Dollar Falls to Record Low on Concern Fed Package Won't Succeed
By Ye Xie and Gavin Finch
The dollar fell to a record below $1.55 per euro as firms from Citigroup Inc. to Goldman Sachs Group Inc. said the Federal Reserve's plan to inject $200 billion into the banking system may fail to break the freeze in money-market lending.
The U.S. currency erased almost half of yesterday's 1.6 percent rally versus the yen, the biggest in six months, which came after the Fed said it would lend Treasuries to financial institutions in return for mortgage debt. Traders bet the Fed will cut rates by as much as three quarters of a percentage point next week to avert a recession, while the European Central Bank keeps borrowing costs unchanged.
``It's difficult for the dollar to gain traction,'' said Paresh Upadhyaya, who helps manage $50 billion in currency assets at Putnam Investments in Boston. ``The Fed is probably running out of options; the market is fixated on interest-rate differentials, which are clearly negative for the dollar.''
The dollar fell to $1.5504 per euro, the weakest since the euro's 1999 debut, and traded at $1.5484 at 11:19 a.m. in New York, from $1.5338 yesterday. The previous historic low was set yesterday. It dropped to 102.67 yen from 103.42, within 1.5 yen of an eight-year low. The euro rose to 158.95 yen from 158.61.
Euro gains were limited after Luxembourg Finance Minister Jean-Claude Juncker told reporters in Brussels he is ``very vigilant'' on exchange rates. The remark echoes comments from March 4, when the region's finance ministers said they were concerned the euro's rally risks hurting the economy.
Yen Versus Rand
The yen climbed against a dozen major currencies, including a 1.5 percent gain versus South Korea's won, as a government report showed Japan's economy grew an annualized 3.5 percent last quarter, faster than the 2.3 percent median forecast of economists surveyed by Bloomberg News.
The euro extended its climb against the dollar earlier after a European Union report showed industrial production in the region increased for the first time in three months in January. It rose 0.9 percent from the prior month, more than twice the rate forecast by economists surveyed by Bloomberg.
The euro also rose on speculation ECB President Jean-Claude TrichetAxel Weber yesterday said that he sees ``no room'' to lower rates. will highlight inflation risks today at a press conference. ECB council member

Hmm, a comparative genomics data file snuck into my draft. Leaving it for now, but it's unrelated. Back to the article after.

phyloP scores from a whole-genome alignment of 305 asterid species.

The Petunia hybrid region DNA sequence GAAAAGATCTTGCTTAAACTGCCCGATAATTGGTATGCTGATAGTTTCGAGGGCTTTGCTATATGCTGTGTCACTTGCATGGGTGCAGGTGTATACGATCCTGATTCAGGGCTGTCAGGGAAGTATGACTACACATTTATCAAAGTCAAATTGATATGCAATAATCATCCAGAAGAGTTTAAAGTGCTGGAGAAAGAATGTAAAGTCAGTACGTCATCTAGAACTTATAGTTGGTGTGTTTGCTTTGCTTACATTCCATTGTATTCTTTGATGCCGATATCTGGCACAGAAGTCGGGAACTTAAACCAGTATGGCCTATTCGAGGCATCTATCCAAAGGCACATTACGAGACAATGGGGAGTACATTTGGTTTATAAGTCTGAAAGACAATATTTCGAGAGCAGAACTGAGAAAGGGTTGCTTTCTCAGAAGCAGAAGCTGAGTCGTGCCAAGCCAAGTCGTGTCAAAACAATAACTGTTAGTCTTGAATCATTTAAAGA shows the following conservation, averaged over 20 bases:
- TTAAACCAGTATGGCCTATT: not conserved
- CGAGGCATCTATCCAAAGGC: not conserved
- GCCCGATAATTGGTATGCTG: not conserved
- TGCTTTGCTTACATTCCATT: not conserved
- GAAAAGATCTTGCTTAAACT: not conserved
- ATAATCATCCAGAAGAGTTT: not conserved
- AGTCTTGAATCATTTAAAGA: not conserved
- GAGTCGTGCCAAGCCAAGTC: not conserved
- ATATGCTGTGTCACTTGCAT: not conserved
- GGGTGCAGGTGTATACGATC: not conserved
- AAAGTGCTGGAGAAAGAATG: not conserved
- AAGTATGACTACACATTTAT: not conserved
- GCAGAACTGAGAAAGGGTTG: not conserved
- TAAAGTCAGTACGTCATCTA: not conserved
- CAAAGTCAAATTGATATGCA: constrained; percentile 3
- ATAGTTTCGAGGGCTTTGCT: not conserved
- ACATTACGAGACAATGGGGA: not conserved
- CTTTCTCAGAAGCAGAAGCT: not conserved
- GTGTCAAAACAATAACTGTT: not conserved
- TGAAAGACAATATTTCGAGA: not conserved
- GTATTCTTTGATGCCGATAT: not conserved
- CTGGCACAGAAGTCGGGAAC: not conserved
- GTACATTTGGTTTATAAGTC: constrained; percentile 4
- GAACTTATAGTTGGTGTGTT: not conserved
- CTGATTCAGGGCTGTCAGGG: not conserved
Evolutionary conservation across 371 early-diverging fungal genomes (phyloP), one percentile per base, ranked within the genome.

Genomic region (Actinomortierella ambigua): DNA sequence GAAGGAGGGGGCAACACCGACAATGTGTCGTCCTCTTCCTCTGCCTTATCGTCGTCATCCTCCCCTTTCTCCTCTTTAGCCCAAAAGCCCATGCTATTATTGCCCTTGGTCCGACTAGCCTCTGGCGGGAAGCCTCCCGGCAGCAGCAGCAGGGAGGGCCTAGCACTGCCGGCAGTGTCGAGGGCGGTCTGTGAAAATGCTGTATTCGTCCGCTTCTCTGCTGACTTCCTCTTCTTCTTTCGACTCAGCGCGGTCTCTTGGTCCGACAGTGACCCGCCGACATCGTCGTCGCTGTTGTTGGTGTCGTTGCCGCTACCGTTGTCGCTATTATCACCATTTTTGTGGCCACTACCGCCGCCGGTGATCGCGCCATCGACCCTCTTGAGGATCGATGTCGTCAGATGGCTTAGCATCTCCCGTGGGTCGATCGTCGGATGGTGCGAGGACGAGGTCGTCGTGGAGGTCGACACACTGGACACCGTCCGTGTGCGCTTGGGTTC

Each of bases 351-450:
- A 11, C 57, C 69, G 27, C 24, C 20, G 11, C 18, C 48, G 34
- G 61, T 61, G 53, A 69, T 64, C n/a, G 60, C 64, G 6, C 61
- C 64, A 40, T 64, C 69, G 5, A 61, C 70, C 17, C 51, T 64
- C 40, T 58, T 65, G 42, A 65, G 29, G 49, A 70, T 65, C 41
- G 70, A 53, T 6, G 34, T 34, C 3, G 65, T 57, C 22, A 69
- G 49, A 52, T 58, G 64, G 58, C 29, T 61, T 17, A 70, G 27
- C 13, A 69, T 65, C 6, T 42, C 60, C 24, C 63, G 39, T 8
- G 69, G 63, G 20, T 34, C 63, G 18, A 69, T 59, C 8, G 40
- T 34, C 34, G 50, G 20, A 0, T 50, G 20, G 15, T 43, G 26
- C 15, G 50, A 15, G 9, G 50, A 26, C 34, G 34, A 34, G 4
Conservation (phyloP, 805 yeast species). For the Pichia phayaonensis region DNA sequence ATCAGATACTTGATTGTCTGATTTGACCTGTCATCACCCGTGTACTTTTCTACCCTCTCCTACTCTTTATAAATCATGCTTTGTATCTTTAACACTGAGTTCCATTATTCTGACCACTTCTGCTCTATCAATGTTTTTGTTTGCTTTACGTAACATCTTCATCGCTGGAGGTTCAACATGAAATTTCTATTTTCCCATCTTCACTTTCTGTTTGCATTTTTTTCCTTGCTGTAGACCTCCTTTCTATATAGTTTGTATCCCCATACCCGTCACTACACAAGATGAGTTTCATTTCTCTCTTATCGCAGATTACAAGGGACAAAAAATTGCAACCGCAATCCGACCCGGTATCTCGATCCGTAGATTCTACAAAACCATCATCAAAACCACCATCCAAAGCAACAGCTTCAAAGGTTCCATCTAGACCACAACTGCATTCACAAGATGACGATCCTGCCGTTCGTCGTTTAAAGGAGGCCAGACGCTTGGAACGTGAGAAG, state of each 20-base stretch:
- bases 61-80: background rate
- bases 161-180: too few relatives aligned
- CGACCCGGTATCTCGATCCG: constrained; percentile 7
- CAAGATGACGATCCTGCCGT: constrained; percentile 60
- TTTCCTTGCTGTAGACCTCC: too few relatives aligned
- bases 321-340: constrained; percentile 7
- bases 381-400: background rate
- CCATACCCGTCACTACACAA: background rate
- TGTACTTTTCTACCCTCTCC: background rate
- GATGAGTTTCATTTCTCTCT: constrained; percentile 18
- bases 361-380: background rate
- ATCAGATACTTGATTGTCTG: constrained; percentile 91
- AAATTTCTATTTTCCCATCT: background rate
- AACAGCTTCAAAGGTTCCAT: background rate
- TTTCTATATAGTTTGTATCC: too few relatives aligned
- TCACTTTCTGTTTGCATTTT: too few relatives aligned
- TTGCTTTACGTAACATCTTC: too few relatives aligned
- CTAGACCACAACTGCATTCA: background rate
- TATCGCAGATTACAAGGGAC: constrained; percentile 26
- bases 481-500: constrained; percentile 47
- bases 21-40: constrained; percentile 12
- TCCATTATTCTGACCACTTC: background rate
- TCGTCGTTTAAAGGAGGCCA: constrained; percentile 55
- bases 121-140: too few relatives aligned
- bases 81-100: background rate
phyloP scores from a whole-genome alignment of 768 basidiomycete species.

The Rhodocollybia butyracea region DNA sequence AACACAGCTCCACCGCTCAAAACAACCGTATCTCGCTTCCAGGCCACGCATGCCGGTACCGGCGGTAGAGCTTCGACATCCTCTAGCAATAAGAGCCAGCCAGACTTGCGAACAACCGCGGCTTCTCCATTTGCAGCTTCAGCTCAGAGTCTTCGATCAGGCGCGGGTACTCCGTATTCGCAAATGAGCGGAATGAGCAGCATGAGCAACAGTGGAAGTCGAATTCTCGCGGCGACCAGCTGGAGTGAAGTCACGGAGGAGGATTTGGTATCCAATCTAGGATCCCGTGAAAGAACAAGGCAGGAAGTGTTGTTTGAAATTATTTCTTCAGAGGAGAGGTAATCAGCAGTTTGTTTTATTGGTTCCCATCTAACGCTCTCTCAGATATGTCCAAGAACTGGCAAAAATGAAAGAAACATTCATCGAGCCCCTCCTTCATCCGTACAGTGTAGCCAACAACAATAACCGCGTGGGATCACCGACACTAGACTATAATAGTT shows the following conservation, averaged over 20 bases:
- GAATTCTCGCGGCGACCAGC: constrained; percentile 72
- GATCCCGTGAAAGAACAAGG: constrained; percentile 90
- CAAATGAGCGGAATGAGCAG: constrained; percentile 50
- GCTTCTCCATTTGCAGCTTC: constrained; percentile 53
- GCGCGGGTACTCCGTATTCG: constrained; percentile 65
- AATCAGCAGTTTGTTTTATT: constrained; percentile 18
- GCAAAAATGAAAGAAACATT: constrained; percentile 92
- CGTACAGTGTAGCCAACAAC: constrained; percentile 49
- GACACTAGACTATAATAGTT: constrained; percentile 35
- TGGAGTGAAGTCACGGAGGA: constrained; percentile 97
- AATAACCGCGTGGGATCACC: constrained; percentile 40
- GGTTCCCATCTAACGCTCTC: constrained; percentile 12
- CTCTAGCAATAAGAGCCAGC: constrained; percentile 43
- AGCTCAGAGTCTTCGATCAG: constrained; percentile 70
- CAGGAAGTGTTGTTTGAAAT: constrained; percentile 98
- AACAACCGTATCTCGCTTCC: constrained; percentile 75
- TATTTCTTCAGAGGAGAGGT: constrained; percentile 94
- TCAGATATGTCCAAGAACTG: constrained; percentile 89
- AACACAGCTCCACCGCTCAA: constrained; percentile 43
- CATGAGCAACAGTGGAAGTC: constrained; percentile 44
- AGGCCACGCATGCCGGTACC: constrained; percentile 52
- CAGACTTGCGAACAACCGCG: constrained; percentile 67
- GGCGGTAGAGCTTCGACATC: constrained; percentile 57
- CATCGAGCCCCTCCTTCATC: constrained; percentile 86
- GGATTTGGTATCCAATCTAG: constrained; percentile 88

The ECB's main rate is 1 percentage point above the Fed's 3 percent target for overnight loans between banks. The euro interbank offered rate for three-month euro loans rose a seventh day, by 1 basis point to 4.61 percent, the highest since Jan. 7, the European Banking Federation said.
The dollar dropped to $2.0187 per U.K. pound from $2.0064, and to 1.0241 Swiss francs from 1.0335.
Policy makers in the U.S., U.K., Canada, Switzerland and the euro region agreed yesterday on a second round of emergency- loans to curb rising money-market rates, on top of the Fed loans.
``Read the need for such new measures as being a symptom of what ails the world and not a panacea for its problems,'' said David Simmonds, the London-based global head of currency research at Royal Bank of Scotland Plc, the world's fourth- biggest foreign-exchange trader. ``Stay short dollars.''
The collapse of the U.S. subprime mortgage market has caused losses and writedowns of $190 billion at the world's biggest financial institutions. Concerted action announced Dec. 12 temporarily eased the shortage of cash in money markets.
`Not a Panacea'
The Fed's measures are ``not a panacea, more like an aspirin for the dollar,'' analysts led by Daniel Tenengauzer, New York-based head of global currency strategy at Merrill Lynch & Co., wrote in a research note today. ``There is a reasonable risk that this Fed move reflects the depth of their concern with U.S. asset markets, not a Fed formula to resolve U.S. asset- market difficulties.''
Goldman Sachs analysts said in a report that ``we are not convinced that yesterday's move will solve all the multiple challenges facing credit markets and the financial system.'' Citigroup said ``credit concerns are likely to persist and averting a drawn out recession is becoming increasingly challenging.''
The dollar will extend declines against most major currencies in the next six months as the U.S. economy slows, a survey of 5,430 Bloomberg users showed.
March 18 Bets
The Dollar Index traded on ICE Futures in New York, which compares the currency to those of six trading partners, declined to 72.54. It set a record low of 72.462 on March 7.
Traders bet the Fed will cut its target rate as much as 0.75 percentage point on March 18 to keep the U.S. from falling into a recession. The likelihood of a reduction to 2.25 percent was 68 percent, according to futures on the Chicago Board of Trade. The balance of bets is on a cut to 2.5 percent.
``There has not yet been a U.S. dollar crisis,'' Henry Kaufman, president of Henry Kaufman & Co. in New York and the former chief economist at Salomon Brothers Inc., said in a Bloomberg Radio interview yesterday. ``Dollar weakness is critical only if it becomes disorderly, and so far in the price movements we haven't seen real gapping taking place.''